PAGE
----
Add to this the fact that insurance company operations tend to be more highly scrutinized than companies in other industries. The insurance industry “is highly regulated and one cannot forget the compliance component that also impacts this industry,” says Alex Bell, insurance industry partner at Blackwell Consulting Services in Chicago. “Because insurance companies have a fiduciary responsibility and operate a highly intensive transaction business, data is king. The ability to improve the operation and create new products is based on data. So, IT strategy must be aligned with the business strategy, after which to govern, companies have to set specific measures to track how the IT functions are impacting business goals.”

Typically, IT governance at insurance companies was driven more by finance departments than other business decision makers, relates Jim Hatch, chief tactical officer for Insurity, Hartford, Conn. “IT governance at insurance companies was a financial exercise focused on year-to-year growth in IT expenditures. It focused on discrete projects for business constituencies. For instance, ‘This year’s strategic IT focus will be claims; next year’s strategic IT focus will be policy administration.’ Governance was a matter of managing costs to budget and as a percentage of premium or revenue benchmarked against competitors,” he says.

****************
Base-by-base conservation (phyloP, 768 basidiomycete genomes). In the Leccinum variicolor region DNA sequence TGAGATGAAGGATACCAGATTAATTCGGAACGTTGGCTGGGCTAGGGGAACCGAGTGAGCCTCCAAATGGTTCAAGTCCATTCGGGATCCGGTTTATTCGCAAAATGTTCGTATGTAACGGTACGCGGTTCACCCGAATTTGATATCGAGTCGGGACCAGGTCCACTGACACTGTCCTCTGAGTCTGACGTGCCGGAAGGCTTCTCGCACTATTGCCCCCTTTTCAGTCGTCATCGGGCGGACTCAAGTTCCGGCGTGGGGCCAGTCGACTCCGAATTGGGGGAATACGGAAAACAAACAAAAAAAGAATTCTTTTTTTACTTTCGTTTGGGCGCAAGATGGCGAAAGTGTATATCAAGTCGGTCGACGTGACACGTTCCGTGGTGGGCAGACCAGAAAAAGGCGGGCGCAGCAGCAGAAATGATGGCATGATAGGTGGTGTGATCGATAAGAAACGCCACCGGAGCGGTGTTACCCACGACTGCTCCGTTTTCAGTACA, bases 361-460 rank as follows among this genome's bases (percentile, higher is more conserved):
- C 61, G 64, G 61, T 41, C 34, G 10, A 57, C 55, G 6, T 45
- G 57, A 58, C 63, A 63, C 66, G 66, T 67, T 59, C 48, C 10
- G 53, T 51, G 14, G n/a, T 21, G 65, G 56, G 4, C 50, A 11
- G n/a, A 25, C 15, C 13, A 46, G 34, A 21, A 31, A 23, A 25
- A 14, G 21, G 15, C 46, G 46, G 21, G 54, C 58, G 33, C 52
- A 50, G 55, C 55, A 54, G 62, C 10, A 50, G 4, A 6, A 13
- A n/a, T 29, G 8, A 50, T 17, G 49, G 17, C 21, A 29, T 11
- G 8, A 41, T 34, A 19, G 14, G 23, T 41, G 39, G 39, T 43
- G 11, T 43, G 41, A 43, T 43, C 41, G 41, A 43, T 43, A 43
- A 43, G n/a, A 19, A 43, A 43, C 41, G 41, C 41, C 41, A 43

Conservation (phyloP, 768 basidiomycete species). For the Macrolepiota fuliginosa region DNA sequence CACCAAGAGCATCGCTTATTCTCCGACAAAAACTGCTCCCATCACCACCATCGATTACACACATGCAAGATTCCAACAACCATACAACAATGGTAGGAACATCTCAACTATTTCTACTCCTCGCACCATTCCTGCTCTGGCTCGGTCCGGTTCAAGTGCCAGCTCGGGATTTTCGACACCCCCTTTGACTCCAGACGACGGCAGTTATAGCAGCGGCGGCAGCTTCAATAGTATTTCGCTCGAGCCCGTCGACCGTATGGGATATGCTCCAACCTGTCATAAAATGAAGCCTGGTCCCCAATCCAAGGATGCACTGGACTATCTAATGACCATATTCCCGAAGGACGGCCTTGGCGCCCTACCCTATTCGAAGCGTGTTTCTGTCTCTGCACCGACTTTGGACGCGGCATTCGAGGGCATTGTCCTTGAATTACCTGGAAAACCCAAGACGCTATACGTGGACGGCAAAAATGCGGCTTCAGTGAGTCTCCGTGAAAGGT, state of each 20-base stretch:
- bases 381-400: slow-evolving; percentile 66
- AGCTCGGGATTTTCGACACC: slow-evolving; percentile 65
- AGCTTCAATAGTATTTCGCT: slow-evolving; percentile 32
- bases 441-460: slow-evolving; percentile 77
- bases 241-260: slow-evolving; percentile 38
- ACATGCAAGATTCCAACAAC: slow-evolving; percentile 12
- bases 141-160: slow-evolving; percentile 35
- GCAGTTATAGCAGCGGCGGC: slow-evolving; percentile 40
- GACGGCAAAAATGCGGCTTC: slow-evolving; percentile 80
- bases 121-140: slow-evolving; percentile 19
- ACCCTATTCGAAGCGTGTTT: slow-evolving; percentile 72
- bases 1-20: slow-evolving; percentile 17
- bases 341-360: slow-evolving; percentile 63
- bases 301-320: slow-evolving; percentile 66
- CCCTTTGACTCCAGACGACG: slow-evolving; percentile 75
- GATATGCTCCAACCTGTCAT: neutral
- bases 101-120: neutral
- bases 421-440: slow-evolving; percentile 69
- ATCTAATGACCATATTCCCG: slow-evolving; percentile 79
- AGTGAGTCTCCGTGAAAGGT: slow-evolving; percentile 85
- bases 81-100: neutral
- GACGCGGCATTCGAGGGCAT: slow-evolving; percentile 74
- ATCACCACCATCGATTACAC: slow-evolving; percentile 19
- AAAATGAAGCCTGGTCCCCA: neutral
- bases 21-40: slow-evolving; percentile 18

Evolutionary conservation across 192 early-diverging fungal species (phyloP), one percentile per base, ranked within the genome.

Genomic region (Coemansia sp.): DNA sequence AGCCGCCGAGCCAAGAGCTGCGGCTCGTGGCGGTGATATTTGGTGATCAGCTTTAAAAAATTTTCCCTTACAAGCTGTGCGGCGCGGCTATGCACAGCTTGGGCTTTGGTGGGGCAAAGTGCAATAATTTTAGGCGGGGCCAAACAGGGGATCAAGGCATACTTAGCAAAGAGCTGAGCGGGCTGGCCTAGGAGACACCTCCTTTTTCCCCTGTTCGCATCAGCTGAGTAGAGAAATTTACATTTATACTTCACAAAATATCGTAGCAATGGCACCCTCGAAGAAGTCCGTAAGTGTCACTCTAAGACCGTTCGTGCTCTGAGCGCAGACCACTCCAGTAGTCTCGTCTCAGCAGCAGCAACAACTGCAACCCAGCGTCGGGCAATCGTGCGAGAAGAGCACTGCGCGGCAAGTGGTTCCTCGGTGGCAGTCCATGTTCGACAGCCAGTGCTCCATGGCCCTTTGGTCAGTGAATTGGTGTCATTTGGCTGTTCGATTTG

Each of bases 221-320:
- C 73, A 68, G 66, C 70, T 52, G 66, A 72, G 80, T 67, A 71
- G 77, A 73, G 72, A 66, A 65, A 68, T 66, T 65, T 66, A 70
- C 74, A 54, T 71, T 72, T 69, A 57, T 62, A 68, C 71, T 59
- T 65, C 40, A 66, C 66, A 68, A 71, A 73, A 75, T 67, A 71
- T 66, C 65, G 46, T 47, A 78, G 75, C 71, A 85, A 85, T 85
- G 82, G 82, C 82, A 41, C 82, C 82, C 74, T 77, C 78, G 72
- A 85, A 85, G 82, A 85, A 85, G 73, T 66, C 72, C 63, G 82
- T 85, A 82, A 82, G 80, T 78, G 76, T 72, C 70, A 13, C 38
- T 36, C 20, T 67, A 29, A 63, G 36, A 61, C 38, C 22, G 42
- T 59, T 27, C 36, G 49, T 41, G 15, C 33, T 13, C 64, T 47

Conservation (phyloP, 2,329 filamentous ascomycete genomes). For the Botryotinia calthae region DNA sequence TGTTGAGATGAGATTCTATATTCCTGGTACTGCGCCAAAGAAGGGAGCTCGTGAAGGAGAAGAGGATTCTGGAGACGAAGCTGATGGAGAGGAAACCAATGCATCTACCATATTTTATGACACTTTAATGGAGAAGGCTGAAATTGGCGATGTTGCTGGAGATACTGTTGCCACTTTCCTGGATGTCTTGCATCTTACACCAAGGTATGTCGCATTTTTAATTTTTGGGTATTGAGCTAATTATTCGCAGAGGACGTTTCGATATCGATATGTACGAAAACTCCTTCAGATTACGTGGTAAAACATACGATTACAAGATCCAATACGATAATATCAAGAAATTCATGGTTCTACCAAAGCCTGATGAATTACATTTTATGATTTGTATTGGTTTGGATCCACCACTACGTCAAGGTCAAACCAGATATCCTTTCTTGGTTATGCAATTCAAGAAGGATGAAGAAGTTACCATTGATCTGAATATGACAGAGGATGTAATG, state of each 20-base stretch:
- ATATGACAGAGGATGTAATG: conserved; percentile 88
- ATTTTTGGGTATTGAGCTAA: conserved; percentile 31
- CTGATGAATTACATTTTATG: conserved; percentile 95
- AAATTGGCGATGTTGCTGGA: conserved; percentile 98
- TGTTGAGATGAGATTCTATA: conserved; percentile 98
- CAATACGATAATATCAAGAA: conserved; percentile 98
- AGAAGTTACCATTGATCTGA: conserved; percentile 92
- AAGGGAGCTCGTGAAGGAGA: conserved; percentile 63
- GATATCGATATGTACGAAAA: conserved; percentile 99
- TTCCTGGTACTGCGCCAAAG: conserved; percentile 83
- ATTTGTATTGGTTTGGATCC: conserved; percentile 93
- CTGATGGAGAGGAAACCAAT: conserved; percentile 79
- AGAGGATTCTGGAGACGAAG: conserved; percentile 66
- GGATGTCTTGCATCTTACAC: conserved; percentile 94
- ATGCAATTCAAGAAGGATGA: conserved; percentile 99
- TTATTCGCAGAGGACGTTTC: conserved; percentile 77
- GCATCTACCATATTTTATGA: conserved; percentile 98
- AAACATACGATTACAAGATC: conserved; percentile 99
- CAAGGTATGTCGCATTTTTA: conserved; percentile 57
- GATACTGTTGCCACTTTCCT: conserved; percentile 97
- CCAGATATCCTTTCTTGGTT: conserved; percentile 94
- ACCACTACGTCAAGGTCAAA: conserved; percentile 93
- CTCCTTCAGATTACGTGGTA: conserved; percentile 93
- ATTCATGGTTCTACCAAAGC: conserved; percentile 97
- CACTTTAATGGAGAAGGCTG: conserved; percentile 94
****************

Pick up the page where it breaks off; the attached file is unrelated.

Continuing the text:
Leading insurers, however, are now taking the concept of IT governance to a whole new level, recognizing that business leaders need to take an active role in IT decisions.